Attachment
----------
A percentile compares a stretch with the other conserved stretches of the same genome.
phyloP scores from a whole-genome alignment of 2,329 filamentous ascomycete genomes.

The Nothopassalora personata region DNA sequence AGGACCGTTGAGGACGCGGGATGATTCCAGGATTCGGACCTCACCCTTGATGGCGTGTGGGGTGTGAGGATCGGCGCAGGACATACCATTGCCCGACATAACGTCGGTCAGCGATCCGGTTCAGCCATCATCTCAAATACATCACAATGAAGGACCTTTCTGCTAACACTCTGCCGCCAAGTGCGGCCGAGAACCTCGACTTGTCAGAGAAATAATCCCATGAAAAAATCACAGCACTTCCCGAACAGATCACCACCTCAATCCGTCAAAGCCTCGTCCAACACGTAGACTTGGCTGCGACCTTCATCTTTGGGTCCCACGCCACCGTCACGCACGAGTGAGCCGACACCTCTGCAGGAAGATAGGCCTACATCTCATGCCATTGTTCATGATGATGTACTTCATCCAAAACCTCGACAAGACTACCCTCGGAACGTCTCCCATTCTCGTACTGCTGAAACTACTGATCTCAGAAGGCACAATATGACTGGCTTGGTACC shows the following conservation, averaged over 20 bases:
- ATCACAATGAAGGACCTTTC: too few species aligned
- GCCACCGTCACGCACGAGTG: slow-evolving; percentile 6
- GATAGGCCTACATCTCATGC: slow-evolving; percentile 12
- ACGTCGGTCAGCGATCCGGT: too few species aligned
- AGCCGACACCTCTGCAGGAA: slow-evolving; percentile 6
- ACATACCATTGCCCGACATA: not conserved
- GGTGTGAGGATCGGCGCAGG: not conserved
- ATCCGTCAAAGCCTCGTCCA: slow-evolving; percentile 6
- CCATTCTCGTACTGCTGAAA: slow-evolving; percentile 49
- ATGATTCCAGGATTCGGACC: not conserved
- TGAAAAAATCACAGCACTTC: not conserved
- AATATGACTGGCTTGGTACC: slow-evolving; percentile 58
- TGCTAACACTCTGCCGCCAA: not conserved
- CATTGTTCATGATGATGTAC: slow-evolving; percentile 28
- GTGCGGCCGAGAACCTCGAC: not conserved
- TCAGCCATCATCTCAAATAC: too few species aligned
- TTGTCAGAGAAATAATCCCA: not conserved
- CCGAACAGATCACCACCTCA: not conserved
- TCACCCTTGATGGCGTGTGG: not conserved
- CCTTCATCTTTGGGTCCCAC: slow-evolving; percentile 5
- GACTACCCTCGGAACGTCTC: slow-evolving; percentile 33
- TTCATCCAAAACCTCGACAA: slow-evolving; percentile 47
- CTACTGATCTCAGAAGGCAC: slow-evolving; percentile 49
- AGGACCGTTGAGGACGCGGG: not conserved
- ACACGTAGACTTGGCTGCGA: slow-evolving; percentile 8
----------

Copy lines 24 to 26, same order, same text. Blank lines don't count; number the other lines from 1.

- GACTACCCTCGGAACGTCTC: slow-evolving; percentile 33
- TTCATCCAAAACCTCGACAA: slow-evolving; percentile 47
- CTACTGATCTCAGAAGGCAC: slow-evolving; percentile 49